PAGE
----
Fichte: The Self and the Calling of Philosophy, 1762-1799

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Overview

In this biographical study of the German philosopher Johann Gottlieb Fichte from his birth in 1762 to the crisis in his university career in 1799, Professor La Vopa uses Fichte's life and thought to deepen our understanding of German society, culture, and politics in the age of the French Revolution. This is the first biography to explain thoroughly how Fichte's philosophy relates to his life experiences as reconstructed from the abundant material in his published and unpublished writings and papers. The approach is primarily historical, but should be of interest to philosophers.
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Editorial Reviews

From the Publisher
"Anthony La Vopa's biography of the young Fichte is a compelling exploration of the intellectual life and work of a controversial and important German philosopher, but it is much more than that.... La Vopa is a scholar of the eighteenth century, and Fichte provides an excellent opportunity to explore some of the constitutive themes of eighteenth-century Germany.... [The book] provides a new assessment of the formative forces behind and in Fichte's philosophical projects; it opens interesting venues into the study of eighteenth-century German society, and finally, it invites us to rethink the use of biography and historicism as forms and methodologies of historical writing." German Studies Review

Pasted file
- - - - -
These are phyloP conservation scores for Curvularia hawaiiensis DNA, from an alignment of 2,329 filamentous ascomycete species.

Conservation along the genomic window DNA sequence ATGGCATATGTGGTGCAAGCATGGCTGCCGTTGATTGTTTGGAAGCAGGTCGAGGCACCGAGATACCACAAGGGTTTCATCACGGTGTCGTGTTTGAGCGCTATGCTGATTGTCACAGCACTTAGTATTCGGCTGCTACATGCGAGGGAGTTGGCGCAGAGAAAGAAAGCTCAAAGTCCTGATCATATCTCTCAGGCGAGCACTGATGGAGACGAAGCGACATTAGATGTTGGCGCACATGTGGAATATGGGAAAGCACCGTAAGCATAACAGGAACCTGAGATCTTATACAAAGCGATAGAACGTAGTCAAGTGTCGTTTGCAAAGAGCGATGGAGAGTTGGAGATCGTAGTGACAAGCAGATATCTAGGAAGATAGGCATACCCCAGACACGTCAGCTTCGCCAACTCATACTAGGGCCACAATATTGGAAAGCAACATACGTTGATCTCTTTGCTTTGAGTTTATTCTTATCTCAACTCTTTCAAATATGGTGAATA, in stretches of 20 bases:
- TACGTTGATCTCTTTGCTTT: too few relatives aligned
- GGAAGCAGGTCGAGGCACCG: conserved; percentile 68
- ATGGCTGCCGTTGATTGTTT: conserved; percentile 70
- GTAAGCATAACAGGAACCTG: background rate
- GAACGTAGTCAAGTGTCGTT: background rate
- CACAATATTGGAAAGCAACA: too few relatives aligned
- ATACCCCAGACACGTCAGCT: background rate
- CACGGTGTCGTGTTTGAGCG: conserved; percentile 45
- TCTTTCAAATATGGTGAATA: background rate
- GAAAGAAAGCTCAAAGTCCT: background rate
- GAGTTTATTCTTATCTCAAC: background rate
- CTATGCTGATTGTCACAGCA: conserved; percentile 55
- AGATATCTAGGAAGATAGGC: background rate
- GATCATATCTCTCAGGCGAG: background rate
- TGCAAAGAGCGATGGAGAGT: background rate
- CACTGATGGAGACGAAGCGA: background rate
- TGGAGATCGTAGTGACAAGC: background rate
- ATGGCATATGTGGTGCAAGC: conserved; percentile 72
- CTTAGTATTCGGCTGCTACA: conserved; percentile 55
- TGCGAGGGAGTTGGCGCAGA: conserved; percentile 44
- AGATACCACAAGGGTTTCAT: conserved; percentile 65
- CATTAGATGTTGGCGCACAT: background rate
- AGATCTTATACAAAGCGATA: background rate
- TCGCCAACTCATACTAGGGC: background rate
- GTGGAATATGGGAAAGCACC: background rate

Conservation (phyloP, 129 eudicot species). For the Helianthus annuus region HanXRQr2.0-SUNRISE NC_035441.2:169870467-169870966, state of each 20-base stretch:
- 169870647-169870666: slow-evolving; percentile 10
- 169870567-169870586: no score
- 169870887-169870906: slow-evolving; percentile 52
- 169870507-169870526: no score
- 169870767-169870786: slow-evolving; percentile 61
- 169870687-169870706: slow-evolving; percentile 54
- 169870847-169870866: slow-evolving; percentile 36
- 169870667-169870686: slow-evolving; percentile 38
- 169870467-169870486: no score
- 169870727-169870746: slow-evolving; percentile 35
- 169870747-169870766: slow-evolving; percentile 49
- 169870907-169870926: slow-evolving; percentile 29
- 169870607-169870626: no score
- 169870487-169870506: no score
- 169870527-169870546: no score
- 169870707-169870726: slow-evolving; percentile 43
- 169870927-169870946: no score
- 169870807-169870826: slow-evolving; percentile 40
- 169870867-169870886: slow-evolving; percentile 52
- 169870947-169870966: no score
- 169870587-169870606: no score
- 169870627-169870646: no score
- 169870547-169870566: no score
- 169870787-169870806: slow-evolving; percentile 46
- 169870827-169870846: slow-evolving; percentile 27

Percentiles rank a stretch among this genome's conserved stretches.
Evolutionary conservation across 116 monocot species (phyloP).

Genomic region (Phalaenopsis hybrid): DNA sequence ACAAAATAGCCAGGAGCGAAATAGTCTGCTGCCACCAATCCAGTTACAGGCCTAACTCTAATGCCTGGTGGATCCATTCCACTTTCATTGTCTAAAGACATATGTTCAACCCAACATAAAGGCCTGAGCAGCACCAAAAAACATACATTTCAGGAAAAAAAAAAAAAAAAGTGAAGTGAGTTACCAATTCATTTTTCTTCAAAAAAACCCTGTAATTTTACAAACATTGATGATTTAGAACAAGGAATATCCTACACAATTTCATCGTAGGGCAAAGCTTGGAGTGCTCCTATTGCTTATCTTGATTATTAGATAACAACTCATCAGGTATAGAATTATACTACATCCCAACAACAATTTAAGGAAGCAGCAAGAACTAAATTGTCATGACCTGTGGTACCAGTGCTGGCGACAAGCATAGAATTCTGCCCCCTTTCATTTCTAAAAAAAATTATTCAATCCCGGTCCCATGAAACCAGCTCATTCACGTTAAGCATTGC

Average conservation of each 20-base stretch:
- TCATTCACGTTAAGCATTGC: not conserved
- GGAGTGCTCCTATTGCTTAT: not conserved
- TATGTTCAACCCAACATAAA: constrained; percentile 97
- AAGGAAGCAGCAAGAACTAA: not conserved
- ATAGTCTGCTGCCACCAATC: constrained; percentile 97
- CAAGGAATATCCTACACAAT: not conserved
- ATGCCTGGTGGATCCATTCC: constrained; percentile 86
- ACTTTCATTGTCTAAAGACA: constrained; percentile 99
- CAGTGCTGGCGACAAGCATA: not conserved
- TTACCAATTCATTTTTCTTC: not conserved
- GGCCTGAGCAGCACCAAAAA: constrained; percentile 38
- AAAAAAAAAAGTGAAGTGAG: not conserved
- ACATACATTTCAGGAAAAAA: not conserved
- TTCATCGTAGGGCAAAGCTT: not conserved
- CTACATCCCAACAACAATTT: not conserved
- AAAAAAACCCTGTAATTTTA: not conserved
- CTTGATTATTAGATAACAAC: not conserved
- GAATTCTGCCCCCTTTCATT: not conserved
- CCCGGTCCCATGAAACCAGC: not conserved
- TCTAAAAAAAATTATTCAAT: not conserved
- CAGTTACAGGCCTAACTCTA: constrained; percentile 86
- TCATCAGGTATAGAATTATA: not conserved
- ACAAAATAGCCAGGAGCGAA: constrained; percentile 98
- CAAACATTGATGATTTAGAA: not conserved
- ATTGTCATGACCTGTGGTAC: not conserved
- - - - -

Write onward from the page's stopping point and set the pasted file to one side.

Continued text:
"Outstanding" Central European History

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Product Details

  • ISBN-13: 9780521791458
  • Publisher: Cambridge University Press
  • Publication date: 2/28/2013
  • Pages: 464
  • Product dimensions: 5.98 (w) x 9.02 (h) x 1.18 (d)

Table of Contents

Introduction; Part I. The Wanderjahre: 1. Alienation; 2. The road to Kant; 3. The German machine; 4. Revolution: the popular tribune; 5. Jews, Christians, and freethinkers; 6. Love and marriage; Part II. The Jena Years: 7. The self and the mission of philosophy; 8. The politics of celebrity; 9. Philosophy and the graces; 10. Law, freedom, and authority; 11. Men and women; 12. The atheism conflict: reason and the absolute; 13. The atheism conflict: selfhood, character, and the public; Conclusion.
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